The Acid Tongue
Logan rounds on a luckless Glück
Selected By Cyril Wong
Described by Slate magazine as "the most hated man in American poetry . . .[and] its guiltiest pleasure," William Logan is a poet and reviewer who returned recently to ravage the latest poetry collection—"far from her most interesting or most characteristic book"—by Louise Glück; the latter is one of the darkest poets to have ever been chosen for the poet laureate post in the States. Logan begins his piece on Glück's collection A Village Life in the New York Times of 27 August 2009 by locating Glück's place in the tradition of the confessionals:
Even before the unknown versifier of Isaiah, poets probably looked at a lush meadow and saw a graveyard. Louise Glück's wary, pinch-mouthed poems have long represented the logical outcome of a certain strain of confessional verse — starved of adjectives, thinned to a nervous set of verbs, intense almost past bearing, her poems have been dark, damaged and difficult to avert your gaze from.
A "certain strain of confessional verse" is certainly vague, considering there are so many confessional poets in the states who write nothing like Glück. (Glück herself has been known to react, in interviews, against being labelled confessional.) And Logan has a preference for poets who dare to reinvent themselves, as revealed in the next section:
Poets, being creatures of routine, tend to settle into a style sometime in their 30s and plow those acres as if they'd been cleared by their fathers' fathers' fathers. Read a poet's second or third book and you will see the style of his dotage. Poets restless in their forms, unwilling to take yesterday's truth as gospel, are as rare as a blue rose; and rarer still are poets like Eliot, Lowell and Geoffrey Hill, who have convincingly changed their styles midcareer.
Clearly Glück, as suggested later in his review, fails to do an Eliot or a Lowell:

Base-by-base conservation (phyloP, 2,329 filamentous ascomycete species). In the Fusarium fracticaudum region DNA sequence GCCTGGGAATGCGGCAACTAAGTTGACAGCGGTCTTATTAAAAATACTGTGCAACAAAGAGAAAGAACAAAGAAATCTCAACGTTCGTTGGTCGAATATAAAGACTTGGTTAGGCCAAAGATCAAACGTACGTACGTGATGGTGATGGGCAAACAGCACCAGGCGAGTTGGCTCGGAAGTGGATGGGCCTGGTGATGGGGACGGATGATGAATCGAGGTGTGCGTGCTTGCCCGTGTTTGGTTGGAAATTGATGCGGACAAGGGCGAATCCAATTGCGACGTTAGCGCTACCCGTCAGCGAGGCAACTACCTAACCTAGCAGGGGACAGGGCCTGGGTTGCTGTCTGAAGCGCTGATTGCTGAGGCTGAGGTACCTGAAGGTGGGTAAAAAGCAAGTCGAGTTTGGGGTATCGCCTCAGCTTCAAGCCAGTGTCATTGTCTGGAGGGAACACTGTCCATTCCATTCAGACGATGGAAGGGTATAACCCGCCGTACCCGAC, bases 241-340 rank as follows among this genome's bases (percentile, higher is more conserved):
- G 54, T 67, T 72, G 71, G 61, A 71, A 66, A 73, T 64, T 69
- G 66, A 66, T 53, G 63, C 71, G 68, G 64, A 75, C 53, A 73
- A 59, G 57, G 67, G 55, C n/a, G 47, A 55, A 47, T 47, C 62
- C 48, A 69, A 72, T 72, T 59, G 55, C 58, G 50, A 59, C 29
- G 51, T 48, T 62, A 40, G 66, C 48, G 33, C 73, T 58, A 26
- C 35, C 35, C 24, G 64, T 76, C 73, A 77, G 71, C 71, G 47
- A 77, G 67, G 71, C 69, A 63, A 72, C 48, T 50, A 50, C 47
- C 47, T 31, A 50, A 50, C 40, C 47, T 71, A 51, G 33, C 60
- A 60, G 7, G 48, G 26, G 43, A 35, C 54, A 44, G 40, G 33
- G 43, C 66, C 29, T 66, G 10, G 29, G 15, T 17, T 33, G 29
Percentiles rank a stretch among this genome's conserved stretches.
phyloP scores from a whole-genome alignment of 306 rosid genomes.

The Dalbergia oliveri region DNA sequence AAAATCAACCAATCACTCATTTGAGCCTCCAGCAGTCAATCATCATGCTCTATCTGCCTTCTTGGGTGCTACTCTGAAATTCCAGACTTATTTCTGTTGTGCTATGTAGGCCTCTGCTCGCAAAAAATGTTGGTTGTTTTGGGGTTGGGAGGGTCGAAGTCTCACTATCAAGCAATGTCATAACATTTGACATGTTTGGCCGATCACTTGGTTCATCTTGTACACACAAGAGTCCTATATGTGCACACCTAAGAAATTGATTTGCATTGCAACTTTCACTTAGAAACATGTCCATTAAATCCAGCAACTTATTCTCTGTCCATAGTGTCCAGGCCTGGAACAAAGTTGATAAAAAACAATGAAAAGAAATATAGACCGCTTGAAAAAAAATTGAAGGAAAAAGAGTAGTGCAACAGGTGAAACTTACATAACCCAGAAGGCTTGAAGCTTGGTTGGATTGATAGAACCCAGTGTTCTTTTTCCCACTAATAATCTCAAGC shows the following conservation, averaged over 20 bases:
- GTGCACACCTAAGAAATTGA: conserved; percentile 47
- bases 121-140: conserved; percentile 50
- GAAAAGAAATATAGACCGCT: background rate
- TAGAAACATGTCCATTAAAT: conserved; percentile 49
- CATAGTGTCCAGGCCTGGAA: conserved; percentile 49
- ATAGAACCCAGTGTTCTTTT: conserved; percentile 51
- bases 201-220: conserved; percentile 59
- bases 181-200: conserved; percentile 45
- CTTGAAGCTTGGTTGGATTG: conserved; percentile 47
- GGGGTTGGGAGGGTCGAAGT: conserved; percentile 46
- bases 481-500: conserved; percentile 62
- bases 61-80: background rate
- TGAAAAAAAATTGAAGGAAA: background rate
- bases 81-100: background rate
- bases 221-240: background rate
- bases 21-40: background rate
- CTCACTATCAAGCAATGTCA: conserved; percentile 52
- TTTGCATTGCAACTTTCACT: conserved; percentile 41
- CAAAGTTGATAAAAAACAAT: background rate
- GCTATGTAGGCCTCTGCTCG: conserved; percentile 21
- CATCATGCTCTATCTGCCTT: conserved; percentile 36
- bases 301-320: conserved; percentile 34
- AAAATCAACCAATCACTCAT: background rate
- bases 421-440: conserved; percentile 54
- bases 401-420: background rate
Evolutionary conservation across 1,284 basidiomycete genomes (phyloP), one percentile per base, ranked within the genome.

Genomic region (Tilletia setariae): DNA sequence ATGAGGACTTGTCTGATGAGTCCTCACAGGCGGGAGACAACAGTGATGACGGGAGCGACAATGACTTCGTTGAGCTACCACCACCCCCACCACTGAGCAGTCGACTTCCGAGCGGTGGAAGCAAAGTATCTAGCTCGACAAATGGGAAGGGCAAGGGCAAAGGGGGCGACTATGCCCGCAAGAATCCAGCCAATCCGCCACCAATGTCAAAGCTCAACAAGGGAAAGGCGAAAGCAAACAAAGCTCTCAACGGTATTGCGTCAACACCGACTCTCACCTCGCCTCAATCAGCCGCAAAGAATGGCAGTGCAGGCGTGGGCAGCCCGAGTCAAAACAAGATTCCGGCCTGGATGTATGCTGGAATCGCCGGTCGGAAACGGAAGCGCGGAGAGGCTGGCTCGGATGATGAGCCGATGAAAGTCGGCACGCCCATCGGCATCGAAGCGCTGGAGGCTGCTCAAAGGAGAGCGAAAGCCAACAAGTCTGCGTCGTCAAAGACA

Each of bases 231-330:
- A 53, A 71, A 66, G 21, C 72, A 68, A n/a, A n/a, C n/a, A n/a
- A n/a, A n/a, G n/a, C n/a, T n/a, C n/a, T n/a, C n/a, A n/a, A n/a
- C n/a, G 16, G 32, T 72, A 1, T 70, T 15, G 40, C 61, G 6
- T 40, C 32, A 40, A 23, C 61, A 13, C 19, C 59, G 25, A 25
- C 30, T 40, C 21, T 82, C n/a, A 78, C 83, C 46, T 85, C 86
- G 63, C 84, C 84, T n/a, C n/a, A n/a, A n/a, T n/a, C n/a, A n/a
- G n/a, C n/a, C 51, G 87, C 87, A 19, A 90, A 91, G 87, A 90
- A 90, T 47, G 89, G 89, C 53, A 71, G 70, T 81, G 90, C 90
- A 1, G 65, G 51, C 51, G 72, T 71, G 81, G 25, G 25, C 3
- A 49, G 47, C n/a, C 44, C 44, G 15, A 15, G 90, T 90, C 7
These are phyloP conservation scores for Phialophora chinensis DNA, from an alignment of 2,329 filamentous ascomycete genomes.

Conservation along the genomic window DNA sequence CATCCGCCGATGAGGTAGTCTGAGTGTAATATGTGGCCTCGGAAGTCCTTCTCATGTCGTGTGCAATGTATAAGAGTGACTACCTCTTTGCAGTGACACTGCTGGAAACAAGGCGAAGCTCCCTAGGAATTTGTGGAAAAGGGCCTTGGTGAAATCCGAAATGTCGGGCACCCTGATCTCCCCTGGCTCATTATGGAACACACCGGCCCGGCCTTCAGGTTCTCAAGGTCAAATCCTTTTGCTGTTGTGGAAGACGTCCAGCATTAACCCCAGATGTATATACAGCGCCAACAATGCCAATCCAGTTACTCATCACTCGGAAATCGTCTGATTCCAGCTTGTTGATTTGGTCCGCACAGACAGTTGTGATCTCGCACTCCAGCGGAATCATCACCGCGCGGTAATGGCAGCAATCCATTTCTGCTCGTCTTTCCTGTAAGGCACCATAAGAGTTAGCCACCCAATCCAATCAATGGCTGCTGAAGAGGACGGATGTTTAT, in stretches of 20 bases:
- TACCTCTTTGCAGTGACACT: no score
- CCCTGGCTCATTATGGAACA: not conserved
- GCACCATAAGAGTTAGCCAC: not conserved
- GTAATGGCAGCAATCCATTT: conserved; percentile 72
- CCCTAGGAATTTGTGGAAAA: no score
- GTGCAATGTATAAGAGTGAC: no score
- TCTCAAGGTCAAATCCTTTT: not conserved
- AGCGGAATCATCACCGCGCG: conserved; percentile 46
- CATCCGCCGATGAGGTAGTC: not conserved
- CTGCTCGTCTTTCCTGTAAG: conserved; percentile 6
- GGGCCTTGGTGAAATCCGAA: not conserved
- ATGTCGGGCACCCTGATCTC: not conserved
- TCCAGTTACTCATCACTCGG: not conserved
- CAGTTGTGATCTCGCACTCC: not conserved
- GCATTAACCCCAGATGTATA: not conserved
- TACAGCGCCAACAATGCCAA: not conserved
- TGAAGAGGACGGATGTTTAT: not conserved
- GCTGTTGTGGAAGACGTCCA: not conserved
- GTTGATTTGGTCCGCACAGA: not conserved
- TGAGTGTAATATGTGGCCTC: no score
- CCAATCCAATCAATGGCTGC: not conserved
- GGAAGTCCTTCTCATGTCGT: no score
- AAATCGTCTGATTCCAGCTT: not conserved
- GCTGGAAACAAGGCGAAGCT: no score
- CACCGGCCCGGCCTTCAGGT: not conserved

"A Village Life" is a subversive departure for a poet used to meaning more than she can say. All these years that Glück has been writing her stark, emaciated verse, there has been an inner short-story writer itching to break out. (The publicity optimistically refers to the new style as "novelistic"; but there is no novel here, only patches of long-windedness.) The lines are long, the poems sputtering on, sometimes for pages, until they finally run out of gas, as if they were the first drafts of a torpid afternoon. Even so, there's a faith in speech, as well as a generosity of instinct, apparent in these laggardly lines, though the reader may be forgiven for thinking that some charities are impositions.
Dislike is more forthrightly expressed when Logan writes:
QLRS Vol. 9 No. 1 Jan 2010
Perhaps I'm not the only reader who finds Glück hilarious, in a ghoulish way — like a stand-up vampire... This is a fantasy village, of course, this village of Glück's. There are cars and movies and television, so it isn't medieval, however timeless the attitudes; but the world of cellphones, iPods and computers has passed it by… a poem may contain rain, sea, clouds, sheep, a mountain, yet you learn little beyond the naked nouns. When a simile comes along, it's as if she had declared a public holiday (I'd max out my credit card for a few adjectives)…It's good to see a poet old enough to draw Social Security making new contracts with the language. Unfortunately, Glück doesn't yet have control of these long measures — the lines are slack, the fictions drowsy and the moments of heightened attention like oases in a broad desert (the poems don't argue, they merely accumulate). Without the energies of her short lines and sharply drawn moods, she turns out to have an imagination almost as conventional as anyone else's.